If we play our cards right, we might get to see the CEO of a marijuana business run for president in 2016.
On Tuesday, former New Mexico Gov. Gary Johnson, who ran for president in 2012 as a libertarian candidate, was named CEO of a company in Nevada that sells marijuana products. The company, Cannabis Sativa, hopes to sell medicinal and recreational marijuana to businesses in Colorado and Washington state, where the drug has been legalized.
Johnson has long been a supporter of medical marijuana, and hopes to expand Cannabis Sativa’s business, which he calls the “creme de la creme” of marijuana products.
But while marijuana may be his passion, Johnson has also been vocal about rekindling his presidential ambitions. “I hope to be able to run in 2016,” he said in a Reddit Q&A session in April. Johnson said he would run as a libertarian again, because that way he “would have the least amount of explaining to do.”
While a 2016 Johnson candidacy is low-hanging fruit for pundits’ jokes, he does have a following akin to Ron Paul circa 2008. And while recreational marijuana is a long ways off from becoming a (legal) reality outside of Colorado and Washington, states are becoming more progressive with their views of medical marijuana. Even some of the most conservative states in the country have begun legalizing cannabis oil to treat children with severe epilepsy.
Johnson’s company plans to sell the cannabis oil for medical use, along with lozenge-like drops laced with marijuana for recreational use. “Couple of things hit you when you try the product. One is, wow, why would anybody smoke marijuana given this is an alternative?” Johnson told the Associated Press. “And then secondly, it’s just very, very pleasant. I mean, very pleasant.”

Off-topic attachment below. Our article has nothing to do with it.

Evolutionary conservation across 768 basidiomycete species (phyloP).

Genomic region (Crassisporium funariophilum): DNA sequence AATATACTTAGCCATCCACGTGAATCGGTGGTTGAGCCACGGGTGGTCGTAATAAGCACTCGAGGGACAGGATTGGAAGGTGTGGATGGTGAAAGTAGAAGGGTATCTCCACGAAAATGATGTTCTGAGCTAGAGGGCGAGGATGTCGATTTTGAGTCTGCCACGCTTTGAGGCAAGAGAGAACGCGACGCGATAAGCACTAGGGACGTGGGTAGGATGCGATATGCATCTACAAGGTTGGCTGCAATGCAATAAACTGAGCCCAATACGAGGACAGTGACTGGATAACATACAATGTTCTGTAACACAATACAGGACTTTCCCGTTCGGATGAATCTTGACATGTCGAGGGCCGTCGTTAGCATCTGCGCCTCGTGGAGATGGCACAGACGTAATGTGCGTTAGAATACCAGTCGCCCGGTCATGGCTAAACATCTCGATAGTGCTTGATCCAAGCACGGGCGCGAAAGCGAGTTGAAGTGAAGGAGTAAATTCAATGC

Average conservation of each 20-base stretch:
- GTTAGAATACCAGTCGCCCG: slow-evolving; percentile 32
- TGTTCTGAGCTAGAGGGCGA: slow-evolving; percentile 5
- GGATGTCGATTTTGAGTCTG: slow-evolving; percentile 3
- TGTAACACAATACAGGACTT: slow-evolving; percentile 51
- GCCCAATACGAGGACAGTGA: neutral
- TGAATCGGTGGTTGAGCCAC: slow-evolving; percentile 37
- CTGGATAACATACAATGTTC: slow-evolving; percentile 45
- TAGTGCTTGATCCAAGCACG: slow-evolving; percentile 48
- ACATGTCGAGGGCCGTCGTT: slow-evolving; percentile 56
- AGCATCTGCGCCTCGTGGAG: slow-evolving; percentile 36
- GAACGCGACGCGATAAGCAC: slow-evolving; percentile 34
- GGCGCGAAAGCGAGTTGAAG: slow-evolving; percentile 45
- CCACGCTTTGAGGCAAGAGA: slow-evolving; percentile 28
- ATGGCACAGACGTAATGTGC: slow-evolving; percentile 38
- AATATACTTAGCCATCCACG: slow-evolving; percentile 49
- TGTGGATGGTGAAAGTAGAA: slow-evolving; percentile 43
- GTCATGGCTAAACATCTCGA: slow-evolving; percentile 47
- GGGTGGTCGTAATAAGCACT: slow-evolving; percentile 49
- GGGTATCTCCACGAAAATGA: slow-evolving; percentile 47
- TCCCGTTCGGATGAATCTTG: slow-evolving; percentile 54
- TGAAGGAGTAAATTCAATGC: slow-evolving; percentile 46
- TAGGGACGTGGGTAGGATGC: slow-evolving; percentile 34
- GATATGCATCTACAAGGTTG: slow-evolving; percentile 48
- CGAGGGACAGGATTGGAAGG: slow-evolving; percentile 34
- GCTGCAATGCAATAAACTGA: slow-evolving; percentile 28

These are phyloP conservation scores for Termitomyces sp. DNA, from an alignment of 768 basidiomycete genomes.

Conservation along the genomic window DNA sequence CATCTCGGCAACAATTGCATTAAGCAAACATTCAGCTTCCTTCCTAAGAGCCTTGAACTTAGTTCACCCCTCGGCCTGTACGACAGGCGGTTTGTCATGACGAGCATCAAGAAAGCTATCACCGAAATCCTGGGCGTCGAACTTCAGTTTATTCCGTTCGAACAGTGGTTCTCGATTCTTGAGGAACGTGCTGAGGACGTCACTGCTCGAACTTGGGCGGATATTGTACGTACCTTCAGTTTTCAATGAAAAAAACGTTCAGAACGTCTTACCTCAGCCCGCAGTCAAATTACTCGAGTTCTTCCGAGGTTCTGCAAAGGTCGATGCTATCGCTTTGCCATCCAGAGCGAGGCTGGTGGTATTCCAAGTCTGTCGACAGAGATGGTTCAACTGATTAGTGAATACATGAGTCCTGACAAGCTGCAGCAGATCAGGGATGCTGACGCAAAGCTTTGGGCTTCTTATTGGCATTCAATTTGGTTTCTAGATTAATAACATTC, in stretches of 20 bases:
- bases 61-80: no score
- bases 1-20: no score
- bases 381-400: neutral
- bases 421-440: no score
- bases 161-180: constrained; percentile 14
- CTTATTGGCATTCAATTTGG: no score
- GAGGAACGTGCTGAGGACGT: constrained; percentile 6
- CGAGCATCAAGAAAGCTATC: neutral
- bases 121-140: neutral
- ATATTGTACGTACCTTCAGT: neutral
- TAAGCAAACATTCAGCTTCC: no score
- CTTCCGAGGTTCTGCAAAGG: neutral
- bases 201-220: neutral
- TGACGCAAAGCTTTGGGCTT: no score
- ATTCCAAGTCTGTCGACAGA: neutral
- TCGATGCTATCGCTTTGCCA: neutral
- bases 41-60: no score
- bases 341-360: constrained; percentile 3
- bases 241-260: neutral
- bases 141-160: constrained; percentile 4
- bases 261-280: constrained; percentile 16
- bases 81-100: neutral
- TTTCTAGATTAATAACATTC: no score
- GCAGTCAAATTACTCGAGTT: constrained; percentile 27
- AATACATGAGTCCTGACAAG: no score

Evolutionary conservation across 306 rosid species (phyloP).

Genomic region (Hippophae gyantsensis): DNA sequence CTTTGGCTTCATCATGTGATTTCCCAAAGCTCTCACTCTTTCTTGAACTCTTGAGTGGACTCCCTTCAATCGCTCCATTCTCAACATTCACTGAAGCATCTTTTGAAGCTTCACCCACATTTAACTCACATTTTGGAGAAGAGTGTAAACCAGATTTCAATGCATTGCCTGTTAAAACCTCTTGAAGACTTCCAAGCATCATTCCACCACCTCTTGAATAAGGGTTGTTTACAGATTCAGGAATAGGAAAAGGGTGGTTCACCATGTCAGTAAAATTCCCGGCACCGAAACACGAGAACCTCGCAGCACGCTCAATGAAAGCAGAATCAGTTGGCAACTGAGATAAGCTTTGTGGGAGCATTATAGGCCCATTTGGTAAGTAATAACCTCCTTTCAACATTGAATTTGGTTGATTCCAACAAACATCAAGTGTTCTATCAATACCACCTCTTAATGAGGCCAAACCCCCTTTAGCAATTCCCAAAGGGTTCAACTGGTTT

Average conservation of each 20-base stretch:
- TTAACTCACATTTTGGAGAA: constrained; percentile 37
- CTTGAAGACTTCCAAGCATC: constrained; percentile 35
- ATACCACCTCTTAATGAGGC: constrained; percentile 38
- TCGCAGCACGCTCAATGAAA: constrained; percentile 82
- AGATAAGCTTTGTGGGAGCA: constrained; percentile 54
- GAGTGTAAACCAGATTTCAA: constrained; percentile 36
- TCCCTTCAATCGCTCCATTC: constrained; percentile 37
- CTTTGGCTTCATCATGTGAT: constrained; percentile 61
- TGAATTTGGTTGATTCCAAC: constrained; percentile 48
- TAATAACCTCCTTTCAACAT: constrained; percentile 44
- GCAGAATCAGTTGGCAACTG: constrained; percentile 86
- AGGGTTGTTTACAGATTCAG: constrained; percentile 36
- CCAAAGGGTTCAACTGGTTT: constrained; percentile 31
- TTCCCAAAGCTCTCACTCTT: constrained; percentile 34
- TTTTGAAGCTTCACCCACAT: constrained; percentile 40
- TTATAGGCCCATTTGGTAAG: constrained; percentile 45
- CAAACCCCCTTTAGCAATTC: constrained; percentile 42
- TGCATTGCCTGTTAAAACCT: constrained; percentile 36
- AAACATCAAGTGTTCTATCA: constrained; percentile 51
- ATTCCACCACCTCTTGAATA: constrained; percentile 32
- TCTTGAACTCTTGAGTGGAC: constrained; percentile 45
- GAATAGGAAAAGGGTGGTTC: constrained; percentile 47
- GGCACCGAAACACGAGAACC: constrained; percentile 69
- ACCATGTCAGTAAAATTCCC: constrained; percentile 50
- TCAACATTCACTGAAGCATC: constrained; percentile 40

What We're Following See More »
The Supreme Court on Monday declined to hear an appeal to the "federal disclosure rules for political advertising," leaving in place the ruling by a lower court upholding a law requiring the disclosure of donors to political ads. The appeal came from "a Denver-based libertarian think tank that wanted to run an ad without being forced to divulge its major donors," which argued that the requirement was a violation of first amendment rights under the Court's Citizens United decision.
"The Trump administration is proposing a budget it says will increase defense spending by $54 billion and cut non-defense spending by the same amount. The White House is sending a topline budget proposal reflecting those figures to federal agencies on Monday afternoon, according to an Office of Management and Budget official." An unnamed OMB official said most federal agencies would face cutbacks.